Artists Joey Holder and Candida Powell-Williams both use animation to explore the relationship between digital and biological forms. Holder’s work considers the structures and hierarchies of the technological and natural worlds, and how these systems are constantly abstracted. Powell-Williams’ practice merges sculptural installations, performance and GIFs, using them to address the construction of identity through objects and memory.

Following screenings of work by both artists, Holder and Powell-Williams will discuss hybrids, molluscs, fantasy and the interplay between the digital and the corporeal in their work.

Joey Holder is a London based artist who received her BA from Kingston University (2001) and her MFA from Goldsmiths (2010). Her artistic practice and research spans video and multimedia installations both online and offline. Her work raises philosophical questions of our universe and things yet unknown, regarding the future of science, medicine, biology and human-machine interactions. Working with scientific and technical experts she makes immersive, multi-media installations that explore the limits of the human and how we experience non-human, natural and technological forms. Mixing elements of biology, nanotechnology and natural history against computer programme interfaces, screen savers and measuring devices, she suggests the impermanence and inter-changeability of these apparently contrasting and oppositional worlds: ‘everything is a mutant and a hybrid’. Connecting forms which have emerged through our human taste, culture and industrial processes she investigates complex systems that dissolve notions of the ‘natural’ and the ‘artificial’. GM products, virtual biology and aquatic creatures are incorporated into an extended web; challenging our perception of evolution, adaptation and change. By contrasting so-called ‘organic’ and ‘man-made’ substances and surfaces through a series of abstractions, she creates a world of manifold layers, none more unified or natural than the next. These hybridities may suggest a particular function or natural form but remain elusive through their odd displacement.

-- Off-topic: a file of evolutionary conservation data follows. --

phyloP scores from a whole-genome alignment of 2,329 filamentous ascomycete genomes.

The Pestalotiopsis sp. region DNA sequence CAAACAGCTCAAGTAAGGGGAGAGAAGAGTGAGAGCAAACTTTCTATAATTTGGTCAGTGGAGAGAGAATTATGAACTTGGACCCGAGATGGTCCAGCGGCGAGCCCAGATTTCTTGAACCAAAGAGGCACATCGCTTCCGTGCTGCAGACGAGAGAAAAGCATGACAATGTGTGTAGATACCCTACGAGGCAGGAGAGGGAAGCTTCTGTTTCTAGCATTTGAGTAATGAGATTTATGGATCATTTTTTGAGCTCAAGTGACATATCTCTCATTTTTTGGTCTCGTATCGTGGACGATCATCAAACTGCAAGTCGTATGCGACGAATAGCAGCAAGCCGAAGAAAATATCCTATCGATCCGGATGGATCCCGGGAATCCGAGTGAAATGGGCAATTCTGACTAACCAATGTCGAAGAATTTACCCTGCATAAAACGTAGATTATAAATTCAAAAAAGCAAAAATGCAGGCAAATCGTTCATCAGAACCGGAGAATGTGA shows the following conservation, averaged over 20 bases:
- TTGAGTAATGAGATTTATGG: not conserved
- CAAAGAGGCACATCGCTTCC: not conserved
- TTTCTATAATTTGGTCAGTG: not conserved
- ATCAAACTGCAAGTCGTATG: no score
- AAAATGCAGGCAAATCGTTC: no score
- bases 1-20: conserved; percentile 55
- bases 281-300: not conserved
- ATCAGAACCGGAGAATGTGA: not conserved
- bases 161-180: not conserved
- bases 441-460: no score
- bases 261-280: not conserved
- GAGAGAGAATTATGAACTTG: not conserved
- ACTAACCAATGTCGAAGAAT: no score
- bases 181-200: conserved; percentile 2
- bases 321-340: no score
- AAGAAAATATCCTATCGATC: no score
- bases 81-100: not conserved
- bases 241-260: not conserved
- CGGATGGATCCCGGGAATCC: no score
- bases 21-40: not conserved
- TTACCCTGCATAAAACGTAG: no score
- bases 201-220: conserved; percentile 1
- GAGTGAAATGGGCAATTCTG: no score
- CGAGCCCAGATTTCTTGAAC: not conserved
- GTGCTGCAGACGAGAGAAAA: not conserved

Recent

solo/duo exhibitions include ‘SELACHIMORPHA’, Photographers Gallery, London (2017), ‘Ophiux’, Wysing Arts Centre, Cambridge (2016), ‘TETRAGRAMMATON’, LD50, London (duo w/ John Russell) (2016), ‘Lament of Ur’, Karst, Plymouth (duo w/ Viktor Timofeev) (2015);

‘BioStat.’, Project Native Informant, London (2015) and ‘HYDROZOAN’, The Royal Standard, Liverpool (2014). Recent group exhibitions include ‘HYDROZOAN’ at the 7th Moscow International Biennale Of Contemporary Art, Russia (2017), ‘WALLPAPERS’ at New Forms